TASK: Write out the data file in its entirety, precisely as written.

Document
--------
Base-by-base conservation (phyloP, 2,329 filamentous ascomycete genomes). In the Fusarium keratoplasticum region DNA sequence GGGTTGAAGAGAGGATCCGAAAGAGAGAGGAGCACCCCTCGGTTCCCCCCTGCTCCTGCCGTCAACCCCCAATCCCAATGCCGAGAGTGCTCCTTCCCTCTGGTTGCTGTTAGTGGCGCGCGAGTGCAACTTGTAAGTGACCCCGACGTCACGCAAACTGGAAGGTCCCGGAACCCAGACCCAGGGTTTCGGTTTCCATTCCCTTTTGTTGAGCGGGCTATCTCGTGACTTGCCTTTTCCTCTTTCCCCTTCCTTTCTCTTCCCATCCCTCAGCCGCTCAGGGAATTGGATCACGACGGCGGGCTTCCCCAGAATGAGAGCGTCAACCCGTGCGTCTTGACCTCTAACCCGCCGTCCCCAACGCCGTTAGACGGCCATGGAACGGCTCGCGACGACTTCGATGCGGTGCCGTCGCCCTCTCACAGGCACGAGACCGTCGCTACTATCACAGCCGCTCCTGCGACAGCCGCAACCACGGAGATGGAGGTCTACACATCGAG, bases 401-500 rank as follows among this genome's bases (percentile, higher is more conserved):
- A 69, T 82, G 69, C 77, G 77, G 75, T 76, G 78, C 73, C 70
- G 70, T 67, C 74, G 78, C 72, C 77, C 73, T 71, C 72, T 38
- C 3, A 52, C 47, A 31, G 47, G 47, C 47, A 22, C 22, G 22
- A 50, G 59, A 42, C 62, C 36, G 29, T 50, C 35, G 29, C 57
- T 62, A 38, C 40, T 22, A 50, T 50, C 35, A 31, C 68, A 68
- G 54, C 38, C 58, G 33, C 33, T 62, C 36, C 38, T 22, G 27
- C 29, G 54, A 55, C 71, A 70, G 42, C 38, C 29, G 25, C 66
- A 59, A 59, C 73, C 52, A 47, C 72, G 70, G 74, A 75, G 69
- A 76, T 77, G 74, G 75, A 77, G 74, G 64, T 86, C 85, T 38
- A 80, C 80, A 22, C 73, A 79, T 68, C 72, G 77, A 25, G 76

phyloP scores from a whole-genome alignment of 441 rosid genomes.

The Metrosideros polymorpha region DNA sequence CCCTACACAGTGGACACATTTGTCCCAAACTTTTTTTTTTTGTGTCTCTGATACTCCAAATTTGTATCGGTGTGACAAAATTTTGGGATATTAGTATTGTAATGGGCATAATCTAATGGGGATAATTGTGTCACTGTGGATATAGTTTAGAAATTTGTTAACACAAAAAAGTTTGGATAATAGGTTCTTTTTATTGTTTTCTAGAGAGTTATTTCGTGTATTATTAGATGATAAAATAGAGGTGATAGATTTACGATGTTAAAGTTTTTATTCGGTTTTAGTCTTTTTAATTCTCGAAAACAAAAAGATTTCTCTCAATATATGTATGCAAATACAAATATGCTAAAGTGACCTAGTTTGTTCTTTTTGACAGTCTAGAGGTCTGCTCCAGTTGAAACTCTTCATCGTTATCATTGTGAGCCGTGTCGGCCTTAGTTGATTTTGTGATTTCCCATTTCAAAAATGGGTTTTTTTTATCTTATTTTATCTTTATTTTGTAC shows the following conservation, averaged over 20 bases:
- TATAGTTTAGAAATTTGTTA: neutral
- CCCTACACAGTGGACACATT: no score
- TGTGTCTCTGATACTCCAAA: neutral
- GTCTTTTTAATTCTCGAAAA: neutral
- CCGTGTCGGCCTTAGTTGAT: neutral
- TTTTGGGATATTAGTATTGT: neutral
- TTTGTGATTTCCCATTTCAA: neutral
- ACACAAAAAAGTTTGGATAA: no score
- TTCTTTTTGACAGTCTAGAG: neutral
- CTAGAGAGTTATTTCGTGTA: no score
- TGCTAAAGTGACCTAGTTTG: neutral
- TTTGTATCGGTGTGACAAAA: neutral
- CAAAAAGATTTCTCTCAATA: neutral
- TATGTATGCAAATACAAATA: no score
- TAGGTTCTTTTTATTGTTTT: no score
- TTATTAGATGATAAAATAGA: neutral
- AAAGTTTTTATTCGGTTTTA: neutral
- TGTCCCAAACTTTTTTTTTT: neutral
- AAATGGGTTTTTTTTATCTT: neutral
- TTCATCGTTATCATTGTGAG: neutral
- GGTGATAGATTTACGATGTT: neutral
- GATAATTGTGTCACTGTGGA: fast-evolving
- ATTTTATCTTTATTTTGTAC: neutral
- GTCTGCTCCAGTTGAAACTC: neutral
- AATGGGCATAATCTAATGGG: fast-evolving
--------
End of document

Base-by-base conservation (phyloP, 2,329 filamentous ascomycete genomes). In the Fusarium keratoplasticum region DNA sequence GGGTTGAAGAGAGGATCCGAAAGAGAGAGGAGCACCCCTCGGTTCCCCCCTGCTCCTGCCGTCAACCCCCAATCCCAATGCCGAGAGTGCTCCTTCCCTCTGGTTGCTGTTAGTGGCGCGCGAGTGCAACTTGTAAGTGACCCCGACGTCACGCAAACTGGAAGGTCCCGGAACCCAGACCCAGGGTTTCGGTTTCCATTCCCTTTTGTTGAGCGGGCTATCTCGTGACTTGCCTTTTCCTCTTTCCCCTTCCTTTCTCTTCCCATCCCTCAGCCGCTCAGGGAATTGGATCACGACGGCGGGCTTCCCCAGAATGAGAGCGTCAACCCGTGCGTCTTGACCTCTAACCCGCCGTCCCCAACGCCGTTAGACGGCCATGGAACGGCTCGCGACGACTTCGATGCGGTGCCGTCGCCCTCTCACAGGCACGAGACCGTCGCTACTATCACAGCCGCTCCTGCGACAGCCGCAACCACGGAGATGGAGGTCTACACATCGAG, bases 401-500 rank as follows among this genome's bases (percentile, higher is more conserved):
- A 69, T 82, G 69, C 77, G 77, G 75, T 76, G 78, C 73, C 70
- G 70, T 67, C 74, G 78, C 72, C 77, C 73, T 71, C 72, T 38
- C 3, A 52, C 47, A 31, G 47, G 47, C 47, A 22, C 22, G 22
- A 50, G 59, A 42, C 62, C 36, G 29, T 50, C 35, G 29, C 57
- T 62, A 38, C 40, T 22, A 50, T 50, C 35, A 31, C 68, A 68
- G 54, C 38, C 58, G 33, C 33, T 62, C 36, C 38, T 22, G 27
- C 29, G 54, A 55, C 71, A 70, G 42, C 38, C 29, G 25, C 66
- A 59, A 59, C 73, C 52, A 47, C 72, G 70, G 74, A 75, G 69
- A 76, T 77, G 74, G 75, A 77, G 74, G 64, T 86, C 85, T 38
- A 80, C 80, A 22, C 73, A 79, T 68, C 72, G 77, A 25, G 76

phyloP scores from a whole-genome alignment of 441 rosid genomes.

The Metrosideros polymorpha region DNA sequence CCCTACACAGTGGACACATTTGTCCCAAACTTTTTTTTTTTGTGTCTCTGATACTCCAAATTTGTATCGGTGTGACAAAATTTTGGGATATTAGTATTGTAATGGGCATAATCTAATGGGGATAATTGTGTCACTGTGGATATAGTTTAGAAATTTGTTAACACAAAAAAGTTTGGATAATAGGTTCTTTTTATTGTTTTCTAGAGAGTTATTTCGTGTATTATTAGATGATAAAATAGAGGTGATAGATTTACGATGTTAAAGTTTTTATTCGGTTTTAGTCTTTTTAATTCTCGAAAACAAAAAGATTTCTCTCAATATATGTATGCAAATACAAATATGCTAAAGTGACCTAGTTTGTTCTTTTTGACAGTCTAGAGGTCTGCTCCAGTTGAAACTCTTCATCGTTATCATTGTGAGCCGTGTCGGCCTTAGTTGATTTTGTGATTTCCCATTTCAAAAATGGGTTTTTTTTATCTTATTTTATCTTTATTTTGTAC shows the following conservation, averaged over 20 bases:
- TATAGTTTAGAAATTTGTTA: neutral
- CCCTACACAGTGGACACATT: no score
- TGTGTCTCTGATACTCCAAA: neutral
- GTCTTTTTAATTCTCGAAAA: neutral
- CCGTGTCGGCCTTAGTTGAT: neutral
- TTTTGGGATATTAGTATTGT: neutral
- TTTGTGATTTCCCATTTCAA: neutral
- ACACAAAAAAGTTTGGATAA: no score
- TTCTTTTTGACAGTCTAGAG: neutral
- CTAGAGAGTTATTTCGTGTA: no score
- TGCTAAAGTGACCTAGTTTG: neutral
- TTTGTATCGGTGTGACAAAA: neutral
- CAAAAAGATTTCTCTCAATA: neutral
- TATGTATGCAAATACAAATA: no score
- TAGGTTCTTTTTATTGTTTT: no score
- TTATTAGATGATAAAATAGA: neutral
- AAAGTTTTTATTCGGTTTTA: neutral
- TGTCCCAAACTTTTTTTTTT: neutral
- AAATGGGTTTTTTTTATCTT: neutral
- TTCATCGTTATCATTGTGAG: neutral
- GGTGATAGATTTACGATGTT: neutral
- GATAATTGTGTCACTGTGGA: fast-evolving
- ATTTTATCTTTATTTTGTAC: neutral
- GTCTGCTCCAGTTGAAACTC: neutral
- AATGGGCATAATCTAATGGG: fast-evolving